Artville Contemporary Artist Of The Day 
Shibu Natesan
Title: Approach
Medium: Oil on linen
Year: 2005
Size: 42 x 40 in

Shibu Natesan belongs to a generation of artists from Kerala who studied at the College of Fine Arts in Trivandrum during the early eighties, a time of continuing change and rebellion against a bureaucratic and stultified art establishment. The films of John Abraham and G. Aravindan were one aspect of the cultural climate of the time, and formative, along with translations of Latin American and African literature, of the minds and attitudes of young artists. His first significant body of work, a series of paintings entitled “The Futility of Device” derives from a feudal history excavated in painstaking detail, the relics displayed in the grim chambers of memory, symbols of aggression which repeat themselves with oppressive regularity. The atmospheric quality of these works, some of them based on photographs of archaeological remains such as the caves at Ajanta, is heightened by the use of metallic paint on canvas.

Shibu spent two years, between 1996 - ‘97 at the Rijksakademie in Amsterdam, and his recent “Missing” series of paintings is representative of the change that occurred duing the time. The use of photography here is even more literal, though still adhering to a stubborn involvement with the processes of painting, their capacity to shift and re-focus the gaze to glean hitherto unperceived information.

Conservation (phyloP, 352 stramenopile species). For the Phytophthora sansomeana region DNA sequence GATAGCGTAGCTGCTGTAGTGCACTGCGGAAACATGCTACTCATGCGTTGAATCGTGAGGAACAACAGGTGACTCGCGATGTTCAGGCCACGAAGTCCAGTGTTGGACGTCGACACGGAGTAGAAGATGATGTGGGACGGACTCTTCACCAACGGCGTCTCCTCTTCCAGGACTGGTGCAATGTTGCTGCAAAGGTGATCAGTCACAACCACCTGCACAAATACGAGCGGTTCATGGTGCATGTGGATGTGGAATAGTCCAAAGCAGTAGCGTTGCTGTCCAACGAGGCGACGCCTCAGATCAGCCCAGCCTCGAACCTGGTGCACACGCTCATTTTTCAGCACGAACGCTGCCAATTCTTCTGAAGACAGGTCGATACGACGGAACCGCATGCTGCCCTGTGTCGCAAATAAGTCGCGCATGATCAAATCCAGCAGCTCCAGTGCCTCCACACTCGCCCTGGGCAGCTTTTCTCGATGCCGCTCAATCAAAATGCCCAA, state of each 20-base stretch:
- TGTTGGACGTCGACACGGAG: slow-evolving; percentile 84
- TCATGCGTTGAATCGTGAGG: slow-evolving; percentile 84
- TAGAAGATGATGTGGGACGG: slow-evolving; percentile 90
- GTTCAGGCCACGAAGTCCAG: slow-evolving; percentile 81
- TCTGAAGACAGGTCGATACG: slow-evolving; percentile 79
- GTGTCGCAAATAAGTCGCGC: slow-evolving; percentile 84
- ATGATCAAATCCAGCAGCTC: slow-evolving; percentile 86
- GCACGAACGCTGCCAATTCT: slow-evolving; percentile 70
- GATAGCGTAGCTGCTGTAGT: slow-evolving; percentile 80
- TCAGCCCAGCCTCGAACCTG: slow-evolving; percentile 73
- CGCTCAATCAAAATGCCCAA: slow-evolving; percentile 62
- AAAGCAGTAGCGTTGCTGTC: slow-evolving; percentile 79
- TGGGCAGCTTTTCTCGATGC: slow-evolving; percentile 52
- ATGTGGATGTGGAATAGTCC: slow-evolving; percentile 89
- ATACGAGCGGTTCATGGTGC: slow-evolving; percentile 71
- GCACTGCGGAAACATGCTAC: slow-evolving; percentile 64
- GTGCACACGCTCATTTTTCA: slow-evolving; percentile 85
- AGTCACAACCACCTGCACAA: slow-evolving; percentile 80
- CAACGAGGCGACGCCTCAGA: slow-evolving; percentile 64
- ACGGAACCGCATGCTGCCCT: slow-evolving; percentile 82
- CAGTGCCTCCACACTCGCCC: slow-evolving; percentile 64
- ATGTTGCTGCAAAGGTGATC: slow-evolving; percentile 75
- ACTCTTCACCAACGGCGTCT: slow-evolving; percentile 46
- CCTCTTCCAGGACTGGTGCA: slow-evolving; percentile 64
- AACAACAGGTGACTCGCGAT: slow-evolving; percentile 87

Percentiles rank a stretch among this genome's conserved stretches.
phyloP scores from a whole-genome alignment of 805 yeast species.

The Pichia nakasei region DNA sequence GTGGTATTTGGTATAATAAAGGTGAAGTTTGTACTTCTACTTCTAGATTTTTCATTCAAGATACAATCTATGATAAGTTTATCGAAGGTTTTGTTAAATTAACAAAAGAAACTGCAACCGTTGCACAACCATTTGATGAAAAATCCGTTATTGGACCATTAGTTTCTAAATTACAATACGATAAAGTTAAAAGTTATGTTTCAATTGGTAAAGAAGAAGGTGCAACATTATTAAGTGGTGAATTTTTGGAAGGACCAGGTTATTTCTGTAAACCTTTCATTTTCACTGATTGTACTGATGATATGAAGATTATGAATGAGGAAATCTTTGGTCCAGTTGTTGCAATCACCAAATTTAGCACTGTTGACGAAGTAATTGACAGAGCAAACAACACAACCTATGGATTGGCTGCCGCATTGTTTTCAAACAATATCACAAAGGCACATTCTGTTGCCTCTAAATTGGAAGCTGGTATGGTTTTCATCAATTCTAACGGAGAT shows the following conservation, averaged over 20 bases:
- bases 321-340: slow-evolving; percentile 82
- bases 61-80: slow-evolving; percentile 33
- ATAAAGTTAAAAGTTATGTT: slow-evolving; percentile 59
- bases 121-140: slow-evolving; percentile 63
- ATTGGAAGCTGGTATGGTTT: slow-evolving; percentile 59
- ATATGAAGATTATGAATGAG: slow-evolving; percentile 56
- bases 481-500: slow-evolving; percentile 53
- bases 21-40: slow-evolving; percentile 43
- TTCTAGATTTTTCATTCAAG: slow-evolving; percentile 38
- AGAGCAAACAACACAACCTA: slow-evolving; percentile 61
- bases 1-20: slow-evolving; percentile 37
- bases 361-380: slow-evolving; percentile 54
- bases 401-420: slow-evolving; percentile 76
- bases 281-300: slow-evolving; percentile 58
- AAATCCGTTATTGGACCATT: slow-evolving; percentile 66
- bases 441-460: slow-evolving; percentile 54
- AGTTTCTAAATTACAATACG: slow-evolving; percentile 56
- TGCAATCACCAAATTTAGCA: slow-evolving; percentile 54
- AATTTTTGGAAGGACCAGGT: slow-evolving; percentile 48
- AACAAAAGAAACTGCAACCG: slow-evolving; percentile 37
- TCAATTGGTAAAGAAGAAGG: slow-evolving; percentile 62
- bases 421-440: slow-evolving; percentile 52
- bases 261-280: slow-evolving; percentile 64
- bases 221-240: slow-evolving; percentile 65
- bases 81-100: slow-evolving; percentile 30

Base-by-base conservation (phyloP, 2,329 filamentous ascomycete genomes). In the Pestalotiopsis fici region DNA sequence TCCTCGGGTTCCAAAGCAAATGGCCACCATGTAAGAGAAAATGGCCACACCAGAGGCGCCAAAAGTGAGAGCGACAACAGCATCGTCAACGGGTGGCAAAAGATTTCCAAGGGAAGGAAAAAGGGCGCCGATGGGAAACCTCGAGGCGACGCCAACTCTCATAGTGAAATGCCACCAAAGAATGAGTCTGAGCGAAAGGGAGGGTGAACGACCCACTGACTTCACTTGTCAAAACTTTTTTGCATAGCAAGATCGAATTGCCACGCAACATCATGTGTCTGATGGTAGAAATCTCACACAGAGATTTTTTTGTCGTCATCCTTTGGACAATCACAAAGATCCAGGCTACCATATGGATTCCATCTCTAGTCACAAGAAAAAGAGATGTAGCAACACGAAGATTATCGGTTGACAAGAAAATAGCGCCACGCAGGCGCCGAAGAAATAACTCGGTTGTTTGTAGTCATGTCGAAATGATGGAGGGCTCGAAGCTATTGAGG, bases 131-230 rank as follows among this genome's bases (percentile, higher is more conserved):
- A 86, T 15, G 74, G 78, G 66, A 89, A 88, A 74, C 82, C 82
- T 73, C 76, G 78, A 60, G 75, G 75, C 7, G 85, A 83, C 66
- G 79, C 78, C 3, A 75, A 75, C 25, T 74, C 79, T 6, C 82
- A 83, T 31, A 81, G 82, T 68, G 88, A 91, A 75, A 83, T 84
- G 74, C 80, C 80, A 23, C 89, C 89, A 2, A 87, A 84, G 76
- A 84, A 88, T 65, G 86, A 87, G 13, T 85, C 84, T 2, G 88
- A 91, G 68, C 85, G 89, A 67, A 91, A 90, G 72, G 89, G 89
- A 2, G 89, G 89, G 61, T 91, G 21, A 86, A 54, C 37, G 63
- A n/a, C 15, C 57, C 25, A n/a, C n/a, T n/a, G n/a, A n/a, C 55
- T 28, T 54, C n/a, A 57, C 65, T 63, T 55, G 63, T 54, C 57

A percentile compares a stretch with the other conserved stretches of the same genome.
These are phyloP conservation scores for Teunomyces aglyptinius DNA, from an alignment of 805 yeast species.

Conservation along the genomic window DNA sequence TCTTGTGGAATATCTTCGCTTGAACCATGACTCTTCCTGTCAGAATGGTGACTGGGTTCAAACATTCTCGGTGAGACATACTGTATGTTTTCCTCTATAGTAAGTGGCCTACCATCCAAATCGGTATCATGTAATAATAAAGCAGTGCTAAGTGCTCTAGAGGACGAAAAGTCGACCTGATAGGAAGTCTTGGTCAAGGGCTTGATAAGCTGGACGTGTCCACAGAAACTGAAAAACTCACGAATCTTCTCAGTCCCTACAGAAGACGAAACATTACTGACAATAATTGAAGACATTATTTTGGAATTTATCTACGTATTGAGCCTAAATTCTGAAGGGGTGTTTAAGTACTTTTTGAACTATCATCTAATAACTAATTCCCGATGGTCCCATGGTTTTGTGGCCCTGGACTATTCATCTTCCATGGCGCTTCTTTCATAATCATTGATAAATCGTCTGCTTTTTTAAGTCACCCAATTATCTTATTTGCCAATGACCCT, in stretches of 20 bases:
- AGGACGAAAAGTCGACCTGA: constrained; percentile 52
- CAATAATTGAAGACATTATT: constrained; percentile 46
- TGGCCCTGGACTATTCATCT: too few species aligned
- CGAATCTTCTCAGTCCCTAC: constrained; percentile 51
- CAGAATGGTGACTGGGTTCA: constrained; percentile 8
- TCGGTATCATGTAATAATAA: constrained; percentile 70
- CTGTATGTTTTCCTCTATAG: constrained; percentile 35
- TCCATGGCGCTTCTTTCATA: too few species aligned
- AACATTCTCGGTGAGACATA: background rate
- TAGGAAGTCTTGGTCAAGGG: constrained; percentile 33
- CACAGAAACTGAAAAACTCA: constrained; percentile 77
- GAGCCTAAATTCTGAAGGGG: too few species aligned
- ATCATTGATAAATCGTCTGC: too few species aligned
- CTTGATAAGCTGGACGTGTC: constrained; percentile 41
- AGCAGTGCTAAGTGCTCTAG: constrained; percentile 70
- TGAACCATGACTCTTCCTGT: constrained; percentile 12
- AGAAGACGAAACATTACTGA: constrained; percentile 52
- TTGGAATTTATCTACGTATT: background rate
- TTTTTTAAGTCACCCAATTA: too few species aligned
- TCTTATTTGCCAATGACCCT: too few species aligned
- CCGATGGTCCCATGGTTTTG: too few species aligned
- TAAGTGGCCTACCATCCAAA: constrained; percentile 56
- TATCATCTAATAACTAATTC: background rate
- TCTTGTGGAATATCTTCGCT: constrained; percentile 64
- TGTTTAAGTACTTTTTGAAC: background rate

There is a simulation which resembles the original to a startling degree, but which in fact prompts a set of readings which are contrary to what was intended, thus displacing the meaning without significantly altering it’s appearance. Things are not what they seem to be; the actuality and sanity which these images once claimed is suddenly suspect.
courtesy:saffronart

#art #painting #conceptual #figurative #popularart #contemporaryartist#Shibunatesan #artvillecontemporary #artgallery

Artville Contemporary Artits Of The Day 
Bharti Kher 
Titile: Ghost Room 

Bharti Kher
Bharti Kher’s is an art of dislocation and transience, reflecting her own, largely itinerant life. Born and raised in England, the artist moved to New Delhi in the early 1990s after her formal training in the field, and today, like most of her contemporaries, frequently travels the world attending to exhibitions of her art. Consequently, the concept of home as the location of identity and culture is constantly challenged in her body of work. In addition to an autobiographical examination of identity, Kher’s unique perspective also facilitates an outsider’s ethnographic observation of contemporary life, class and consumerism in urban India.